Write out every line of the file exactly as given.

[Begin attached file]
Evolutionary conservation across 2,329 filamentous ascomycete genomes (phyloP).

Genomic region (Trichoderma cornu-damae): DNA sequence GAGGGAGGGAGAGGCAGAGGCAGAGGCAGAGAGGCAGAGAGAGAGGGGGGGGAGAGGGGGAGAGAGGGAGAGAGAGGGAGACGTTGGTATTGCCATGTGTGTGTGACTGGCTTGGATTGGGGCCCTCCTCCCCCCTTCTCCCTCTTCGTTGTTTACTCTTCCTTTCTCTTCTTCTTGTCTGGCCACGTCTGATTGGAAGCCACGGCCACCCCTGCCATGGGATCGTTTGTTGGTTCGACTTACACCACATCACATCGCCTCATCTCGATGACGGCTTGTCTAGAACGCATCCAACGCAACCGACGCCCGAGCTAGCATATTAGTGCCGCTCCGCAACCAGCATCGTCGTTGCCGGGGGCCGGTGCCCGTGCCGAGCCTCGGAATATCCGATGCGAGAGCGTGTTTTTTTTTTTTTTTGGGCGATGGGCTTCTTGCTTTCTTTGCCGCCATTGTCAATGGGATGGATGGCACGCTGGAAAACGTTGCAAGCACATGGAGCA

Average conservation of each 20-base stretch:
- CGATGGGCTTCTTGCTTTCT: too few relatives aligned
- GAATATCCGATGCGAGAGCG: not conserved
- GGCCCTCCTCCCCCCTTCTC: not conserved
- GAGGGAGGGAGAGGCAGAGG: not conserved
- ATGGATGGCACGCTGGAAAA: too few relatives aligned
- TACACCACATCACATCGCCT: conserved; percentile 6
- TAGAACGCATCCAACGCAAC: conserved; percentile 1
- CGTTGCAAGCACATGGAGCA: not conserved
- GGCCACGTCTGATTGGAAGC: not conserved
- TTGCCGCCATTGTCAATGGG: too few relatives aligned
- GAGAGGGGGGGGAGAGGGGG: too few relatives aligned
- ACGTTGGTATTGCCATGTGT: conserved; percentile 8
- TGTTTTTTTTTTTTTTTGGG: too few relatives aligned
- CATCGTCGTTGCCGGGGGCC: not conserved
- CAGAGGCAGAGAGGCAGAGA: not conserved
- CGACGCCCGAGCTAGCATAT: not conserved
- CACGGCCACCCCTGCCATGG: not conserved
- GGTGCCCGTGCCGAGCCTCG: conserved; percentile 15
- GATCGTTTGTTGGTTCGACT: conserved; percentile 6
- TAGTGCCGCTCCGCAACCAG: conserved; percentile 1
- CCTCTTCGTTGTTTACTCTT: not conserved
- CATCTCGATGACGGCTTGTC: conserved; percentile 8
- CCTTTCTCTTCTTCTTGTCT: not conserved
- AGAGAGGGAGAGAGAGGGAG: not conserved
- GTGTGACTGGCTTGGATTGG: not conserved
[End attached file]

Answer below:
Evolutionary conservation across 2,329 filamentous ascomycete genomes (phyloP).

Genomic region (Trichoderma cornu-damae): DNA sequence GAGGGAGGGAGAGGCAGAGGCAGAGGCAGAGAGGCAGAGAGAGAGGGGGGGGAGAGGGGGAGAGAGGGAGAGAGAGGGAGACGTTGGTATTGCCATGTGTGTGTGACTGGCTTGGATTGGGGCCCTCCTCCCCCCTTCTCCCTCTTCGTTGTTTACTCTTCCTTTCTCTTCTTCTTGTCTGGCCACGTCTGATTGGAAGCCACGGCCACCCCTGCCATGGGATCGTTTGTTGGTTCGACTTACACCACATCACATCGCCTCATCTCGATGACGGCTTGTCTAGAACGCATCCAACGCAACCGACGCCCGAGCTAGCATATTAGTGCCGCTCCGCAACCAGCATCGTCGTTGCCGGGGGCCGGTGCCCGTGCCGAGCCTCGGAATATCCGATGCGAGAGCGTGTTTTTTTTTTTTTTTGGGCGATGGGCTTCTTGCTTTCTTTGCCGCCATTGTCAATGGGATGGATGGCACGCTGGAAAACGTTGCAAGCACATGGAGCA

Average conservation of each 20-base stretch:
- CGATGGGCTTCTTGCTTTCT: too few relatives aligned
- GAATATCCGATGCGAGAGCG: not conserved
- GGCCCTCCTCCCCCCTTCTC: not conserved
- GAGGGAGGGAGAGGCAGAGG: not conserved
- ATGGATGGCACGCTGGAAAA: too few relatives aligned
- TACACCACATCACATCGCCT: conserved; percentile 6
- TAGAACGCATCCAACGCAAC: conserved; percentile 1
- CGTTGCAAGCACATGGAGCA: not conserved
- GGCCACGTCTGATTGGAAGC: not conserved
- TTGCCGCCATTGTCAATGGG: too few relatives aligned
- GAGAGGGGGGGGAGAGGGGG: too few relatives aligned
- ACGTTGGTATTGCCATGTGT: conserved; percentile 8
- TGTTTTTTTTTTTTTTTGGG: too few relatives aligned
- CATCGTCGTTGCCGGGGGCC: not conserved
- CAGAGGCAGAGAGGCAGAGA: not conserved
- CGACGCCCGAGCTAGCATAT: not conserved
- CACGGCCACCCCTGCCATGG: not conserved
- GGTGCCCGTGCCGAGCCTCG: conserved; percentile 15
- GATCGTTTGTTGGTTCGACT: conserved; percentile 6
- TAGTGCCGCTCCGCAACCAG: conserved; percentile 1
- CCTCTTCGTTGTTTACTCTT: not conserved
- CATCTCGATGACGGCTTGTC: conserved; percentile 8
- CCTTTCTCTTCTTCTTGTCT: not conserved
- AGAGAGGGAGAGAGAGGGAG: not conserved
- GTGTGACTGGCTTGGATTGG: not conserved